The Pittsburgh Tribune-Review ran a scathing editorial about project labor agreements (PLAs) in light of the controversy surrounding Executive Order 13502 and the government-mandated PLA on the new U.S. Department of Labor Job Corps Center in Manchester, New Hampshire (“The PLA Shakedown,” 10/11).
PLAs pervertedly are touted as giving taxpayers more bang for their buck. Union labor supposedly assures “greater quality” because “fair” wages must be paid, which promotes “labor peace” and efficiency.
Actually, it’s nothing but bribery, extortion, collusion, discrimination and restraint of free trade all rolled into one putrid ball — and all sanctioned by the government you bankroll.
A Beacon Hill Institute analysis convincingly debunks the shibboleth of PLAs buying “labor peace”; there were no examples of significant work slowdowns or cost overruns in the Bush administration, during which PLAs were discouraged.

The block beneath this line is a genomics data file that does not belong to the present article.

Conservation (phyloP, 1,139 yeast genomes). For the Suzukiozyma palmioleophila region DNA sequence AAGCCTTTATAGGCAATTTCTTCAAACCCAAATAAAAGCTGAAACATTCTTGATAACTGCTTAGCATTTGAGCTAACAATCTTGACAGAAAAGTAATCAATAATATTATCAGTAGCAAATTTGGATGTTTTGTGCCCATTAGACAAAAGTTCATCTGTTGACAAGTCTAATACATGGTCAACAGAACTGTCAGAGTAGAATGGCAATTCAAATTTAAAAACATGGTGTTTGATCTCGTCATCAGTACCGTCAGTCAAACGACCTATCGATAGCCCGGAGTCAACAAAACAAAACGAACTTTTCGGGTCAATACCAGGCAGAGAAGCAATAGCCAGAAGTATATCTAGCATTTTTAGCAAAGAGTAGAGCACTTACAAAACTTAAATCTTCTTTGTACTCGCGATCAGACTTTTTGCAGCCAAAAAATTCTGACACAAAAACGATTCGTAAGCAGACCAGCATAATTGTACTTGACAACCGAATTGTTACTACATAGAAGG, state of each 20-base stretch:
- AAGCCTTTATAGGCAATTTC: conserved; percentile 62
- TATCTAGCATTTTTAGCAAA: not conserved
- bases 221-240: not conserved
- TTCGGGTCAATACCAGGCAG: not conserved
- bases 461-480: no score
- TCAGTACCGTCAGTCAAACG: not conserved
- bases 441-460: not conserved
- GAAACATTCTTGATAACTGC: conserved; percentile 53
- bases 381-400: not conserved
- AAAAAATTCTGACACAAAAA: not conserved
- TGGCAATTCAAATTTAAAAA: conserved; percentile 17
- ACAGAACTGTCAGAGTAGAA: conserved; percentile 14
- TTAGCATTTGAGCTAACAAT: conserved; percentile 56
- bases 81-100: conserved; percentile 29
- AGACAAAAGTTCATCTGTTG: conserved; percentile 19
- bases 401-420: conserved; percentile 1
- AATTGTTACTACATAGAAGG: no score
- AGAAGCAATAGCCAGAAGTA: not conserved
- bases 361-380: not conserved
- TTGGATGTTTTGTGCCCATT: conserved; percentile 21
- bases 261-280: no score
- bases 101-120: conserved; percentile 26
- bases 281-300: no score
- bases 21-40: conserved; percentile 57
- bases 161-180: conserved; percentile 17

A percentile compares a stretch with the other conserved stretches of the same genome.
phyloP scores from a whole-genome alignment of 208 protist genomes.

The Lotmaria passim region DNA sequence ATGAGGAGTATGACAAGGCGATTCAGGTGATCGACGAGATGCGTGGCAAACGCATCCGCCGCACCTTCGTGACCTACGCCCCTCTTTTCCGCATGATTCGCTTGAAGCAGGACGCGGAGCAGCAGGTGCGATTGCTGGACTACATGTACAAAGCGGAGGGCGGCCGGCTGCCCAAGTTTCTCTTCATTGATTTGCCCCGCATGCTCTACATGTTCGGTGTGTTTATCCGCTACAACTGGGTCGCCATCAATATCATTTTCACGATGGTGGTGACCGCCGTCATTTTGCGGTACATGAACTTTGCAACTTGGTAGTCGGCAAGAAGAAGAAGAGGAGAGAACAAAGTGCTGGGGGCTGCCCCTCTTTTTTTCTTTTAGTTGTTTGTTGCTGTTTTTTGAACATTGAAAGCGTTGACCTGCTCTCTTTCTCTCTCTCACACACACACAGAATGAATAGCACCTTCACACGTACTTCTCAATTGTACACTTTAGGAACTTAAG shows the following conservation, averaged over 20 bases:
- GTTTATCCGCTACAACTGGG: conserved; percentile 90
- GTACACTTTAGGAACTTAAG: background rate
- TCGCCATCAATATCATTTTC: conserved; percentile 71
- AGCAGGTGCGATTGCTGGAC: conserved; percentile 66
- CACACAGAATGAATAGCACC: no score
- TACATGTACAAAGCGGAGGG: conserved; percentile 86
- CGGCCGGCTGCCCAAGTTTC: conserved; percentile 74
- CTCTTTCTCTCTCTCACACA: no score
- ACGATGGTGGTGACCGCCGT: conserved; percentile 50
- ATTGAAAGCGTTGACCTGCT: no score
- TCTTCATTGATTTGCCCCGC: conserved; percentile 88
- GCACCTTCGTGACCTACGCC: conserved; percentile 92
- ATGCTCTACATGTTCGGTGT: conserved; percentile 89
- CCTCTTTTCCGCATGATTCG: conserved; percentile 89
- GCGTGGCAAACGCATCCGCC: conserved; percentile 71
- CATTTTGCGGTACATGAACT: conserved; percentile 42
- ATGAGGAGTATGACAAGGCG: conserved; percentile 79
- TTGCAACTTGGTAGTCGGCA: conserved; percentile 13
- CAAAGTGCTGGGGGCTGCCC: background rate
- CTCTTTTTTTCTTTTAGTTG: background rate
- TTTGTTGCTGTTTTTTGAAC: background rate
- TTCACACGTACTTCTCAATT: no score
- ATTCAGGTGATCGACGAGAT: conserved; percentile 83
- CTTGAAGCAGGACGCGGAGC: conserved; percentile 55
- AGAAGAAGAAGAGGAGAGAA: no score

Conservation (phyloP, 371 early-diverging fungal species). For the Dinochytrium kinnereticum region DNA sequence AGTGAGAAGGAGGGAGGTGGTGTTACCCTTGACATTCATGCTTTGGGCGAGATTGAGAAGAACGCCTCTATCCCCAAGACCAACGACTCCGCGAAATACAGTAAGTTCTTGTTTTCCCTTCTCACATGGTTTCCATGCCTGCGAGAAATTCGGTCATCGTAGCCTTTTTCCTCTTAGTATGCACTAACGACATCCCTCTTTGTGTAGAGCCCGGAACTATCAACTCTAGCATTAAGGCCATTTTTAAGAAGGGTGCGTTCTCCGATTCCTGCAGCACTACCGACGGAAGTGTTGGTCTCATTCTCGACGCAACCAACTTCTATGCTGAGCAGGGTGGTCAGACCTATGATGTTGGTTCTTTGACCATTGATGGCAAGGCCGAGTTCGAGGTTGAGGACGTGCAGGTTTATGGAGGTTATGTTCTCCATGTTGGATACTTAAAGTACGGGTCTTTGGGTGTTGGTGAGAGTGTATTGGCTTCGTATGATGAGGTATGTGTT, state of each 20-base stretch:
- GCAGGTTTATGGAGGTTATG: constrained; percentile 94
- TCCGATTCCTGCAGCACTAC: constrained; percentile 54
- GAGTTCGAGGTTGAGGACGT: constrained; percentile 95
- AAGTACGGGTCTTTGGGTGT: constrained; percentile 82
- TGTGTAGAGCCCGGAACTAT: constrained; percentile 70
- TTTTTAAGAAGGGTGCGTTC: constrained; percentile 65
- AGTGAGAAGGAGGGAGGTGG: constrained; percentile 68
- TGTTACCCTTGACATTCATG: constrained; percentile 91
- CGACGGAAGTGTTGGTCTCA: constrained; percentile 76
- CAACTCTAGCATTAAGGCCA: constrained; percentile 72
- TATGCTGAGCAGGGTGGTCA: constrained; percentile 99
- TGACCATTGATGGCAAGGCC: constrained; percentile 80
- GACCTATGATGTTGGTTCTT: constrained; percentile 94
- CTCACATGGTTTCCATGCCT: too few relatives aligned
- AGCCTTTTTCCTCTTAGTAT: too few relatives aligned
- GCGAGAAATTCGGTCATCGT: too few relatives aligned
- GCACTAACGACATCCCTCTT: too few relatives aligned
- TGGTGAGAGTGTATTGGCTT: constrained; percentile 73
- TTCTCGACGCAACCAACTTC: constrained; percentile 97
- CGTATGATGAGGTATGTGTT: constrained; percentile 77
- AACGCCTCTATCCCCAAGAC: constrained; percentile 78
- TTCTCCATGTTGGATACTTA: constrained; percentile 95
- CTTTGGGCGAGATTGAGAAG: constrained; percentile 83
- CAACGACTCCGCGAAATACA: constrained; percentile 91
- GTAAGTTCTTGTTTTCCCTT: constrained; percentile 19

But there are multiple studies that show PLAs grossly inflate project costs up to 20 percent. The same Beacon Hill study concludes that had such agreements been in place in 2008, the cost of federal construction projects (each exceeding $25 million) would have increased by as much as $2.6 billion.
There are no convincing arguments for project labor agreements. And using them to tap the public purse to pay off an ever-shrinking minority — organized labor — in an attempt to bolster it for political gain should be a criminal offense.
TheTruthAboutPLAs.com agrees and appreciates this editorial in light of the controversy surrounding the use of government-mandated PLAs on $800 million of Pennsylvania-funded prison construction. Whether it is a federal project in New Hampshire or state projects in Pennsylvania, PLAs remain bad public policy.